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Pope: UN racism conference ‘important’

Pope: UN racism conference ‘important’ By FRANCES D’EMILIO

The Associated Press April 19, 2009 »

Pope Benedict XVI on Sunday praised this week’s U.N. anti-racism conference and urged countries to join forces to eliminate intolerance, as the Vatican appeared to distance itself from the U.S. boycott of the meeting.

The conference beginning Monday in Geneva is an important initiative, the pope said, because ‘even today, despite the lessons of history, such deplorable phenomena take place.’

Some countries are boycotting the meeting to protest language in the meeting’s final document that they say could single out Israel for criticism and restrict free speech. Among those countries is the United States. The State Department said Saturday that the Obama administration would not join the conference ‘with regret.’ But department spokesman Robert Wood said the U.S. was ‘profoundly committed to ending racism’ and would work with all people and nations ‘to build greater resolve and enduring political will to halt racism and discrimination wherever it occurs.’

Italy has also said it would skip the weeklong conference if changes are not made at the last minute. The Netherlands announced on Sunday that it would not go to the conference because some nations are using it as a platform to attack the West.

‘The Holy See is distancing itself from the criticisms of some Western countries,’ Asia News, a Catholic news agency that is part of the missionary arm of the Vatican, said of Benedict’s words. Benedict said he sincerely hoped that delegates who attend the conference work together, ‘with a spirit of dialogue and reciprocal acceptance, to put an end to every form of racism, discrimination and intolerance.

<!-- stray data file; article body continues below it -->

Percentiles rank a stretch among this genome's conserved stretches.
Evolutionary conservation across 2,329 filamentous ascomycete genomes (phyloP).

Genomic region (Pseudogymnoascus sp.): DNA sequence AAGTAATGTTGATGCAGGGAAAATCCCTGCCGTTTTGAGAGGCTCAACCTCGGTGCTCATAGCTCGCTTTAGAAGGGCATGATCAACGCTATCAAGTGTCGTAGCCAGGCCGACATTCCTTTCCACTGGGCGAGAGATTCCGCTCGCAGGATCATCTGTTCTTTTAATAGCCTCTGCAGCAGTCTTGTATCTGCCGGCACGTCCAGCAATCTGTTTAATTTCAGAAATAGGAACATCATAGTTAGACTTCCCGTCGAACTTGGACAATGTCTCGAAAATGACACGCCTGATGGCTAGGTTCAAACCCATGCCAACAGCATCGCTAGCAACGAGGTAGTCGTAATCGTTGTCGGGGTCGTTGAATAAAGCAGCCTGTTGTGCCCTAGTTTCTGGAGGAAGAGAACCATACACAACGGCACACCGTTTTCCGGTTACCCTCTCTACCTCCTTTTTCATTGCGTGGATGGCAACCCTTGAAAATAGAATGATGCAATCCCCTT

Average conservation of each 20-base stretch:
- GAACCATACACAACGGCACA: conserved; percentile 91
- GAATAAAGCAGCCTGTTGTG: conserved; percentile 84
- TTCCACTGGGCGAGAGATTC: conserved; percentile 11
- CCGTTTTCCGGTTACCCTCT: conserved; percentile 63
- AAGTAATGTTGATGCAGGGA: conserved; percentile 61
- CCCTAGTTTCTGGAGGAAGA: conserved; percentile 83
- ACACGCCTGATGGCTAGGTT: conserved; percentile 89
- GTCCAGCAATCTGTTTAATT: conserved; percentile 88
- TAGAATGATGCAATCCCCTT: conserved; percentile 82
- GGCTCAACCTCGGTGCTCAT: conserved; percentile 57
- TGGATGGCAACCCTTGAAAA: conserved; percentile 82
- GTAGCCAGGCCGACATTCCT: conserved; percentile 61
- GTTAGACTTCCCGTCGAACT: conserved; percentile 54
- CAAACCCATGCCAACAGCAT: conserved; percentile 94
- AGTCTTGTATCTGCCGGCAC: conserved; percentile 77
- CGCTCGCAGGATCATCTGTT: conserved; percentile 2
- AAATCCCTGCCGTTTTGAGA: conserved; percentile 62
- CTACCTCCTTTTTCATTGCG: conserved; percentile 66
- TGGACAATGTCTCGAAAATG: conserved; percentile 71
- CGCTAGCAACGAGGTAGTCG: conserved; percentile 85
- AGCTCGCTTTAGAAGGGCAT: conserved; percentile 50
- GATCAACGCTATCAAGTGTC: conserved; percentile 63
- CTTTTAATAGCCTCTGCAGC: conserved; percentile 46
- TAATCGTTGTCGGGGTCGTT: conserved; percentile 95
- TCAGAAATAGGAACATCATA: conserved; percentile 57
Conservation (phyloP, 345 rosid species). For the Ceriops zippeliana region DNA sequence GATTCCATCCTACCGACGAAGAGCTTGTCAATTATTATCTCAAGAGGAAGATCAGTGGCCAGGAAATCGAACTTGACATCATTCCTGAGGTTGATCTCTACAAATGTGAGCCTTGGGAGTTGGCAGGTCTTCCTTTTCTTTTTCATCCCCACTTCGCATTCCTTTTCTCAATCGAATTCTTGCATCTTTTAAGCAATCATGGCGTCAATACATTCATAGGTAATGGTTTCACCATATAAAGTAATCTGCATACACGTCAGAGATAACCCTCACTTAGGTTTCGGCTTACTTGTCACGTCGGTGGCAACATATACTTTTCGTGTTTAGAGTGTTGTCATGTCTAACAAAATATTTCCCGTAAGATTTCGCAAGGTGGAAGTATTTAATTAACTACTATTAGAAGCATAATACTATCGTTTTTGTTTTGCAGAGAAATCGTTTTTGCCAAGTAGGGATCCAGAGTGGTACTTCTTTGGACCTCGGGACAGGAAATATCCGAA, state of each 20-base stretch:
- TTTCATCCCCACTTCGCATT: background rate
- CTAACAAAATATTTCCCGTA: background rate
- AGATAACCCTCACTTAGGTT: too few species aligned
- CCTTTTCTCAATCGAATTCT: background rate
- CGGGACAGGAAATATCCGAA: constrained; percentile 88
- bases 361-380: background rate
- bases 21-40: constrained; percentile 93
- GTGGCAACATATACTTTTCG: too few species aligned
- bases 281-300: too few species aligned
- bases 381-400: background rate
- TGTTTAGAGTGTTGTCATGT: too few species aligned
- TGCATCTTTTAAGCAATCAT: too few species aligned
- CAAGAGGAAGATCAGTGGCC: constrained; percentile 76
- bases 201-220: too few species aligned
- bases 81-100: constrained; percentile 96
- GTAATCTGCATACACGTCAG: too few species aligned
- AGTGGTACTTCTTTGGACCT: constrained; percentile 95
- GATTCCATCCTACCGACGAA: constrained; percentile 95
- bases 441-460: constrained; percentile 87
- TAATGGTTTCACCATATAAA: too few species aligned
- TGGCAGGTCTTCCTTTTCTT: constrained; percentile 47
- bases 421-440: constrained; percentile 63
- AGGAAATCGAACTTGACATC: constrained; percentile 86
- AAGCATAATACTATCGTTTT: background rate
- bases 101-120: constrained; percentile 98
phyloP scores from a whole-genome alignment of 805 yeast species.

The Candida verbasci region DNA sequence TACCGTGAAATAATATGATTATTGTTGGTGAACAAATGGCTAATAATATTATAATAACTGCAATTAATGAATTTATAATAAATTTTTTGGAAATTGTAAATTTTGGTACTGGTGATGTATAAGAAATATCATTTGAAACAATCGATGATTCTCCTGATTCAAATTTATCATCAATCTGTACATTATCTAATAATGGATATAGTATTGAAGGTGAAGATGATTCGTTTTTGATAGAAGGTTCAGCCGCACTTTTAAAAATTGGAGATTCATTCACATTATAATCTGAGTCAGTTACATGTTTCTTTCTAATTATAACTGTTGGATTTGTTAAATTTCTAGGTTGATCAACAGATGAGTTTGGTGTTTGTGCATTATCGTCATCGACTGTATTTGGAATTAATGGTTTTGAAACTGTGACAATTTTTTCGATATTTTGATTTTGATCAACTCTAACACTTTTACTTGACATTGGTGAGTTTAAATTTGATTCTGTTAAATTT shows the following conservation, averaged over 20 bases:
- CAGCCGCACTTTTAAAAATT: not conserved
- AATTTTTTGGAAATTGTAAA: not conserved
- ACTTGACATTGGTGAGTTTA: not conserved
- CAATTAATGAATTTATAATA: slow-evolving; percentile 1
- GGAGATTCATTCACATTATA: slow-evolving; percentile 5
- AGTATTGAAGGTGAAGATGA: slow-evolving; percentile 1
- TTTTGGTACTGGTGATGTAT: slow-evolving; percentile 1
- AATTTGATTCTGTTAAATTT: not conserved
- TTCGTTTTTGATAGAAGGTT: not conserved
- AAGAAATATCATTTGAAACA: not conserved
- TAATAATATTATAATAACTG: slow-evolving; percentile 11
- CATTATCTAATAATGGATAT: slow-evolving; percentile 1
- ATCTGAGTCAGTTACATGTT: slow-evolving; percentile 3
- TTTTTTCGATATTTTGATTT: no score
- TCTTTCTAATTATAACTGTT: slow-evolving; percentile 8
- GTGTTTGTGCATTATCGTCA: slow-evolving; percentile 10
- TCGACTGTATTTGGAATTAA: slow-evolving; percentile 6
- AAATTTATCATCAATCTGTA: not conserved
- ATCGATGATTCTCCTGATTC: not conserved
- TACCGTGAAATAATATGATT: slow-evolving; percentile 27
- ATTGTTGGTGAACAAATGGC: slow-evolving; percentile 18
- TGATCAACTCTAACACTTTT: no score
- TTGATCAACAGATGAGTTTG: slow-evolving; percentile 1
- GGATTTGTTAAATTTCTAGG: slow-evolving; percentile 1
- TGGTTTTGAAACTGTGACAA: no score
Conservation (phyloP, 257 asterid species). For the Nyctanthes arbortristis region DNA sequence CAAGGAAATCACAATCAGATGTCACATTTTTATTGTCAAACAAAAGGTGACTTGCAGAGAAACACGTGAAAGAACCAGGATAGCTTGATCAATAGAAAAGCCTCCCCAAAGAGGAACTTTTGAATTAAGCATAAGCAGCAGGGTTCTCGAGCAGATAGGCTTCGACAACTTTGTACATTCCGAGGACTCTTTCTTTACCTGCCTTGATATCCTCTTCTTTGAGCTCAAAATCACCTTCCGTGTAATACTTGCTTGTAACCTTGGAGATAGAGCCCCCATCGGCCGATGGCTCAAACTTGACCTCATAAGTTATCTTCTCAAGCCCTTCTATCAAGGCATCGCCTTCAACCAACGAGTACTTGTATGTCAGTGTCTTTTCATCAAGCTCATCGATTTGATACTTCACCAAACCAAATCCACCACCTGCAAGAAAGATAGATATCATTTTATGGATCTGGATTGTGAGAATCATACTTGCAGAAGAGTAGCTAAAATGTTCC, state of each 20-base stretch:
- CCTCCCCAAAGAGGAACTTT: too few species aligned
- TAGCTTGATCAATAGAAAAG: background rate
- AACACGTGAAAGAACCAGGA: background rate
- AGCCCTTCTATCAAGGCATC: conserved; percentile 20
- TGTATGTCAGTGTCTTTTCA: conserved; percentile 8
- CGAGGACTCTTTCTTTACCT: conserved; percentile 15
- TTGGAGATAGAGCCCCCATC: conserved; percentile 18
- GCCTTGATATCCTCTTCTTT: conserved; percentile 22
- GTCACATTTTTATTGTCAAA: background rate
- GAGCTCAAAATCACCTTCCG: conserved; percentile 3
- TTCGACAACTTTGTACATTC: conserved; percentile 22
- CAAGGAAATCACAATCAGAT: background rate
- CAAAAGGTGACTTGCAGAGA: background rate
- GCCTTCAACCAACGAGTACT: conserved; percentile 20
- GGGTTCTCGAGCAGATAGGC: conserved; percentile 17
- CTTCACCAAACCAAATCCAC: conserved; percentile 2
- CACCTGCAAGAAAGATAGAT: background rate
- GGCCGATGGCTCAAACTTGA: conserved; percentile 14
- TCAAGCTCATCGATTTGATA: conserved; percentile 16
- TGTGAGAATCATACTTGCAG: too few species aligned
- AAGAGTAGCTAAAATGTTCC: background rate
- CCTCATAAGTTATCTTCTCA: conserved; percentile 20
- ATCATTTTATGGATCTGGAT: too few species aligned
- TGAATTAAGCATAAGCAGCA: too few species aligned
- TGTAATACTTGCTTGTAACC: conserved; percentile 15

‘ Such an effort, Benedict said, would be ‘a fundamental step toward the affirmation of the universal value of the dignity of man and his rights.’ Benedict told pilgrims at the papal vacation retreat in Castel Gandolfo that the declaration, born out of the first world conference on racism in Durban, South Africa, in 2001, recognized that ‘all peoples and persons form one human family, rich in diversity.’ But beyond such declarations, firm and concrete action is needed at national and international levels, he said.

The Vatican, an independent city state, holds observer status at the United Nations. It had already announced it will send a delegation to Geneva for the racism conference. Monsignor Silvano Maria Tomasi, the Vatican’s diplomat for the U.N. based in Geneva, had said some weeks ago that the Vatican was hoping that a ‘balanced’ final declaration could emerge from the conference, the Italian news agency ANSA reported.

Filed under: Culture, Politics, Social Justice

One Response

  1. owlminerva says:

    i can’t believe i am saying this but i agree with the vatican. my thoughs on this conference:

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